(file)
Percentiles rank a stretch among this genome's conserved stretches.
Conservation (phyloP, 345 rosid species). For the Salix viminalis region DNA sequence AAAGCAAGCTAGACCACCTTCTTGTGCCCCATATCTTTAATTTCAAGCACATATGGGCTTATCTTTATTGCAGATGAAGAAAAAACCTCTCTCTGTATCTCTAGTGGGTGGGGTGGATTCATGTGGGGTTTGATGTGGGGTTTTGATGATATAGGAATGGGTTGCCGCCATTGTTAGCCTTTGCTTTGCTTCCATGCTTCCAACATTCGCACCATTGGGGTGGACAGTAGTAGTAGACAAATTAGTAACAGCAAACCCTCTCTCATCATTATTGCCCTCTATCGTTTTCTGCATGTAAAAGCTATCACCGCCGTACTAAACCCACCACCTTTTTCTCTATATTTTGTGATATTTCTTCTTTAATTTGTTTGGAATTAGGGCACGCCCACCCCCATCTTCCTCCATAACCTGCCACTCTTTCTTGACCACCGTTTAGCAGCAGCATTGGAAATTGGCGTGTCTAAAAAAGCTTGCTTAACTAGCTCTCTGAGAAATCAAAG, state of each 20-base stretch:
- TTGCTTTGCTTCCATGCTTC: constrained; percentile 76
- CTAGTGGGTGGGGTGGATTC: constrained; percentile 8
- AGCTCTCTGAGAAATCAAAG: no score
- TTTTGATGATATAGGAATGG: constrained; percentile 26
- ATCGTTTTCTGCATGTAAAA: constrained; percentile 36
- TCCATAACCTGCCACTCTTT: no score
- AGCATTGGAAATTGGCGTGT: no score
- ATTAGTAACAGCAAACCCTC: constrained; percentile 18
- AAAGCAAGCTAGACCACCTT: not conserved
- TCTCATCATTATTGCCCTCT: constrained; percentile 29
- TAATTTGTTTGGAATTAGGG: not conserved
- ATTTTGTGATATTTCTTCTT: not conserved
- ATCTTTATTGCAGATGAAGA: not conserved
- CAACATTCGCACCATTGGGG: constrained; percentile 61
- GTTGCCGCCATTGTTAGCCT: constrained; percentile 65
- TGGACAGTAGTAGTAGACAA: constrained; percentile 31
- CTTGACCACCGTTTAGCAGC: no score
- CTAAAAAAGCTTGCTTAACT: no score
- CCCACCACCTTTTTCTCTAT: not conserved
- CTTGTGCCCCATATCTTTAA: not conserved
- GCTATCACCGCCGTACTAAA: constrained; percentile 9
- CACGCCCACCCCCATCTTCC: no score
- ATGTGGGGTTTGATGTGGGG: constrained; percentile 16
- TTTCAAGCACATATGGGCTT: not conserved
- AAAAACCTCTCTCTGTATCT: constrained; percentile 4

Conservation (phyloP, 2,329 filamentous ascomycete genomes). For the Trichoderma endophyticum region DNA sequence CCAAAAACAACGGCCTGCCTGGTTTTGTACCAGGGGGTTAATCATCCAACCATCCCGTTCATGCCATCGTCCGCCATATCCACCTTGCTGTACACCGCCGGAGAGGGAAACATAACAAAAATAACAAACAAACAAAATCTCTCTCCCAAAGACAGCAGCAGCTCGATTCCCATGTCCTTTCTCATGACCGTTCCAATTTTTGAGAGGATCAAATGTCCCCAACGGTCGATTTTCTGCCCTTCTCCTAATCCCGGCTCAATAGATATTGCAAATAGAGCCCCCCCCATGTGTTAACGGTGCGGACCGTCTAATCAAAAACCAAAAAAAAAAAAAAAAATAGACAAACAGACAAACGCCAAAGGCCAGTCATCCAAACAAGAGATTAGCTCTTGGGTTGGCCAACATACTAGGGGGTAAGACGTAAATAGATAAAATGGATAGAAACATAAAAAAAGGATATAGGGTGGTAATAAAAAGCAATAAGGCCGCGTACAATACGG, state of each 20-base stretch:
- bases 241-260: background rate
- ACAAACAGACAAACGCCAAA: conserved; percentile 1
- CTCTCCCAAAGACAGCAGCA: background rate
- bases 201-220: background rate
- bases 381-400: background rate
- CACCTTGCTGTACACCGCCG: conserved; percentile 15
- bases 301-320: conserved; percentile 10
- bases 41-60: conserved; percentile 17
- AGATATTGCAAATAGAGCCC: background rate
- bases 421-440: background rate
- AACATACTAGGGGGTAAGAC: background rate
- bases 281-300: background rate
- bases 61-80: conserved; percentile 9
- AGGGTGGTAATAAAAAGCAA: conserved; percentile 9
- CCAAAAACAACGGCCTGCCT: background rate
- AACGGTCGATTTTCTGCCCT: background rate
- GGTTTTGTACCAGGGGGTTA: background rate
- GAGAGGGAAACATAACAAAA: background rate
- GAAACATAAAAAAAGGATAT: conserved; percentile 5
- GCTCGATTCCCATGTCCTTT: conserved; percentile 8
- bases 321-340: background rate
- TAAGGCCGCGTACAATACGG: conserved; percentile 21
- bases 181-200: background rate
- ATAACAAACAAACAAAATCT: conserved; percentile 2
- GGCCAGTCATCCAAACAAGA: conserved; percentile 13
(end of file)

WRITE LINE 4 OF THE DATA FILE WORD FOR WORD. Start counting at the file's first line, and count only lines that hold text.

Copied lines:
- CTAGTGGGTGGGGTGGATTC: constrained; percentile 8